Retiring HU president offers advice to graduates
Randy Singleton | 5/12/2022, 6 p.m.
Hampton University’s 152nd annual commencement celebrated graduates as well as the 44-year tenure of HU President William R. “Bill” Harvey, who is retiring on June 30.
Dr. Harvey, 81, served as the keynote speaker for the commencement, which was held on Mother’s Day at the Hampton University Convocation Center on campus.
Dr. Harvey highlighted a long list of accomplishments made by the university under his stewardship, such as the creation of the Hampton University Proton Therapy Institute to treat cancer and increasing the university’s endowment from $29 million to more than $400 million today.
Dr. Harvey told the graduates, “Don’t settle with being the employee; I want you to be the employer. Don’t settle with representing the firm or corporation; I want you to own the firm or corporation. See the horizon as not a limit, but an invitation….”
He offered grandfatherly advice to graduates, ranging from the financial -- “Pay yourself first. Save something from every single paycheck. Buy some property”– to the social – “Stay away from drugs and drug dealers. They will destroy your life or make it miserable.”
Dr. Harvey went on to tell graduates to “fight racism every time it arises” and to “be positive role models. Be somebody.”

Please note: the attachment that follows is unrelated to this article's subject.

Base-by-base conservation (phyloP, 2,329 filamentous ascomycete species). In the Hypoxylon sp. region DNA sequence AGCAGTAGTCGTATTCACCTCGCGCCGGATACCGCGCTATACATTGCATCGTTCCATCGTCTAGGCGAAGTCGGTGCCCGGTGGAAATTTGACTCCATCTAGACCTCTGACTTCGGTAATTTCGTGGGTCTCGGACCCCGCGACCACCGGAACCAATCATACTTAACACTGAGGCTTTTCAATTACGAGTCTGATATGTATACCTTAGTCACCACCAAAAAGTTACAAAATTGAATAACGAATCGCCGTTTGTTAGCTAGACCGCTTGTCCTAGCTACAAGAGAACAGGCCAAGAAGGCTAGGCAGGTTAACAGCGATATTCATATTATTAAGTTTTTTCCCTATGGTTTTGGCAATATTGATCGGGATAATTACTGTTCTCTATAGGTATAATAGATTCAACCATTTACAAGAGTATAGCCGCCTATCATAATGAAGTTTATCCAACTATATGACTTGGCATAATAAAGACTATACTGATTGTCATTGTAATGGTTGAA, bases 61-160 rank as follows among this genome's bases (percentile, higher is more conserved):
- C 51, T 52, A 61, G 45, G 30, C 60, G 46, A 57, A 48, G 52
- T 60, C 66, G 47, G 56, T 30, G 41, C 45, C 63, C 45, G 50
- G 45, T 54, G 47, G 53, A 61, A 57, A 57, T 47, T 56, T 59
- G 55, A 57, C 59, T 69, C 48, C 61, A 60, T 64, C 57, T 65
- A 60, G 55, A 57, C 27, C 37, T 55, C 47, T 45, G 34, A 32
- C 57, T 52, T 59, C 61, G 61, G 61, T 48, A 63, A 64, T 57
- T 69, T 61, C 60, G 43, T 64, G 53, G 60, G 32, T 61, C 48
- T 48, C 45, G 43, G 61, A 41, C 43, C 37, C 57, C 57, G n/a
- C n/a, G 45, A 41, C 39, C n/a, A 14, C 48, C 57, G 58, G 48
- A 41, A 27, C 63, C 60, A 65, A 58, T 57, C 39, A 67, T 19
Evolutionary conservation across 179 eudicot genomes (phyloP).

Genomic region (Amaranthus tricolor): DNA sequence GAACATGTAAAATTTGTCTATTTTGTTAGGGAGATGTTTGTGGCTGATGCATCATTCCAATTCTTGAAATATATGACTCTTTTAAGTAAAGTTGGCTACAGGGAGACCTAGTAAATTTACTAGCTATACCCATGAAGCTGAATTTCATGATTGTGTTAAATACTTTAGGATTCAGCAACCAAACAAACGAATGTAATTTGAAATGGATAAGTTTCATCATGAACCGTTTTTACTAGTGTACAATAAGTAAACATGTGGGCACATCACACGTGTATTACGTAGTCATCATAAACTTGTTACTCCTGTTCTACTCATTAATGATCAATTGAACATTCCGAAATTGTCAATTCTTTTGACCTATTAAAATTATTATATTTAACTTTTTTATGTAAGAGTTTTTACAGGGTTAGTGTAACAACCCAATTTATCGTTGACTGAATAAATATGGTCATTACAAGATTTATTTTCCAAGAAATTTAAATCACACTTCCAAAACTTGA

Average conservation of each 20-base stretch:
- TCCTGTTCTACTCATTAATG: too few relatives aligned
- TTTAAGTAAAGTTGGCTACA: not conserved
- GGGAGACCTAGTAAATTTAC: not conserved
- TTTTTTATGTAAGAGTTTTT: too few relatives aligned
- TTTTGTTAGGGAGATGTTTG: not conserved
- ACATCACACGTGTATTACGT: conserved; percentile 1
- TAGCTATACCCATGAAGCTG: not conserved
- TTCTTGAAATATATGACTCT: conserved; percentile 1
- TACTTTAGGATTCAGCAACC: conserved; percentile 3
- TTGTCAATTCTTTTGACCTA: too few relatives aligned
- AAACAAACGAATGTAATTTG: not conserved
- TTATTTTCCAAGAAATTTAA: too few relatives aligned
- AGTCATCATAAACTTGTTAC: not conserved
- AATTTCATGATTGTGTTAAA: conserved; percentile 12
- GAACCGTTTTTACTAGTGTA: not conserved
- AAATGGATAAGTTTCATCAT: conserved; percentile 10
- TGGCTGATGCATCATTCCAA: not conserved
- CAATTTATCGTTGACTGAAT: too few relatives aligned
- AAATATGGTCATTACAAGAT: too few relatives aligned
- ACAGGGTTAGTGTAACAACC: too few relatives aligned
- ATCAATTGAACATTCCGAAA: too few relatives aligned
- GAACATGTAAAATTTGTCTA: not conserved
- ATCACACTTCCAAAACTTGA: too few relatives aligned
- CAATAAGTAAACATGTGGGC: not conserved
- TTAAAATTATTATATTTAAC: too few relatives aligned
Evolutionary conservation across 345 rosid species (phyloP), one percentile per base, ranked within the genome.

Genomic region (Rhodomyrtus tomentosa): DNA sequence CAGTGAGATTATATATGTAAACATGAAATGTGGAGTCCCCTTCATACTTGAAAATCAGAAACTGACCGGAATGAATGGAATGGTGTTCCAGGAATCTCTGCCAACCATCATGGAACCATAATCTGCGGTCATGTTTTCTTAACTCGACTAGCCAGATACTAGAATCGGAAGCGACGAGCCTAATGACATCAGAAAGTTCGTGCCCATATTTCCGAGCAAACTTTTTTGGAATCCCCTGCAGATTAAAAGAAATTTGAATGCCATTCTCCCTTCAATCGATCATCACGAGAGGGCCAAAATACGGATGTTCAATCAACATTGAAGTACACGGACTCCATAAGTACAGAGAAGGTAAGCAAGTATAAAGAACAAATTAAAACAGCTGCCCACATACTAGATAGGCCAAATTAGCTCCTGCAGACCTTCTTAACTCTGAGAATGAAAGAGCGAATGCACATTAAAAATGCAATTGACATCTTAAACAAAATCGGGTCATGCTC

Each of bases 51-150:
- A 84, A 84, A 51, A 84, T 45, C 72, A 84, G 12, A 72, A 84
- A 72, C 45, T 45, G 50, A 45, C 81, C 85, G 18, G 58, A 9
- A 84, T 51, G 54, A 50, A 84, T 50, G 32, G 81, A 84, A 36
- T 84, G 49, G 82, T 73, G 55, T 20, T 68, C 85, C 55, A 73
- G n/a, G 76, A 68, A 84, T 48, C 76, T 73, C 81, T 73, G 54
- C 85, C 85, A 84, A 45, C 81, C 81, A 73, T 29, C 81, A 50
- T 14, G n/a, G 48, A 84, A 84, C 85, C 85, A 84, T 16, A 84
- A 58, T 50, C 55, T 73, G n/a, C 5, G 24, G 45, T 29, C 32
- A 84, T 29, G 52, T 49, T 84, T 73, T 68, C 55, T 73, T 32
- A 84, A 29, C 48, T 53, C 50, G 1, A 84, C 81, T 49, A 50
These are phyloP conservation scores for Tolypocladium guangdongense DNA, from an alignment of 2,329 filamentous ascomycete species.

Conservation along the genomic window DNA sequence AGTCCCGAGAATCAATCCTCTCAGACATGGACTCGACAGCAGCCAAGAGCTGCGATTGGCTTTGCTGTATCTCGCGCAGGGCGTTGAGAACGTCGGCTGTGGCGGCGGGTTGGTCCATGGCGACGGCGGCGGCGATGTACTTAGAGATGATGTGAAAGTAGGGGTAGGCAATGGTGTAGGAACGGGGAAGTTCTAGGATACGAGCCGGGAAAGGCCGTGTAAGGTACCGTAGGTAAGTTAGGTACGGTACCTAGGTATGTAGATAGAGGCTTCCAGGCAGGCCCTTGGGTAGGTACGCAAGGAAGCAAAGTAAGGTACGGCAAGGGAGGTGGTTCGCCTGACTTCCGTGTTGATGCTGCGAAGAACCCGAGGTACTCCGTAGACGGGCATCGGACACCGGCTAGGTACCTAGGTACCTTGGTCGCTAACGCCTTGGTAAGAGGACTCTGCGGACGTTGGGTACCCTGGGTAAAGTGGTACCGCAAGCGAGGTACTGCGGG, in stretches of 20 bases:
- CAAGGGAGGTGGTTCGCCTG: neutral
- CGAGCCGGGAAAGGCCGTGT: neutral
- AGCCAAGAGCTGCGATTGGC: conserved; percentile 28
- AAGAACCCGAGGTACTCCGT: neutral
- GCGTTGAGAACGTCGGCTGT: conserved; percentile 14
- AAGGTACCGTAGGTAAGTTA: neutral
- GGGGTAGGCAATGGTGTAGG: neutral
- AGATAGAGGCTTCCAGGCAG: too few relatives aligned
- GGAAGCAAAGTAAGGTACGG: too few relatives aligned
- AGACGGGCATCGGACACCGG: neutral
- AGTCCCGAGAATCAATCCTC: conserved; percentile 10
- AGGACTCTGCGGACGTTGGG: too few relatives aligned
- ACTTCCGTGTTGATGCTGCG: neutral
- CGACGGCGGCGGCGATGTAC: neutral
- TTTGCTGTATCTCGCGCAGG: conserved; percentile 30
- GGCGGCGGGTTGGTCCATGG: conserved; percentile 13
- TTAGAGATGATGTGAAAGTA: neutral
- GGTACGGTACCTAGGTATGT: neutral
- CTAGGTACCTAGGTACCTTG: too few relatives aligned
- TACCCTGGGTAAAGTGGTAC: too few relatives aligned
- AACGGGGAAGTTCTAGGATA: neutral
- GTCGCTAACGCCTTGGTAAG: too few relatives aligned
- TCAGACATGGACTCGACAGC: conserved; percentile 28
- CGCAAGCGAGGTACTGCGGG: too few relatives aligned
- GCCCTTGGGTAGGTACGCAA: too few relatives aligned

He closed out his address by telling graduates to support Hampton University with their money.
During the ceremony, Rashida Jones, who became the first Black woman to lead a cable news network when she was named president of MSNBC in February 2021, received the Outstanding 20-Year Alumna Award. The Henrico High School graduate earned a bachelor’s degree in mass media arts from Hampton University in 2002. Earlier this year, she launched the Rashida Jones Scholarship Fund for journalism students at the university.
Thomas Hasty III, senior executive vice president and chief regulatory risk officer of TowneBank, received the Outstanding Alumnus-at-Large Award. He graduated from HU in 1977 with a degree in business.
Honorary degrees were awarded to former Virginia Supreme Court Justice John Charles Thomas, who was the first Black named to the state’s highest court in 1983, and Christopher Newport University President Paul S. Trible Jr., who represented Virginia in the U.S. Senate from 1983 to 1989.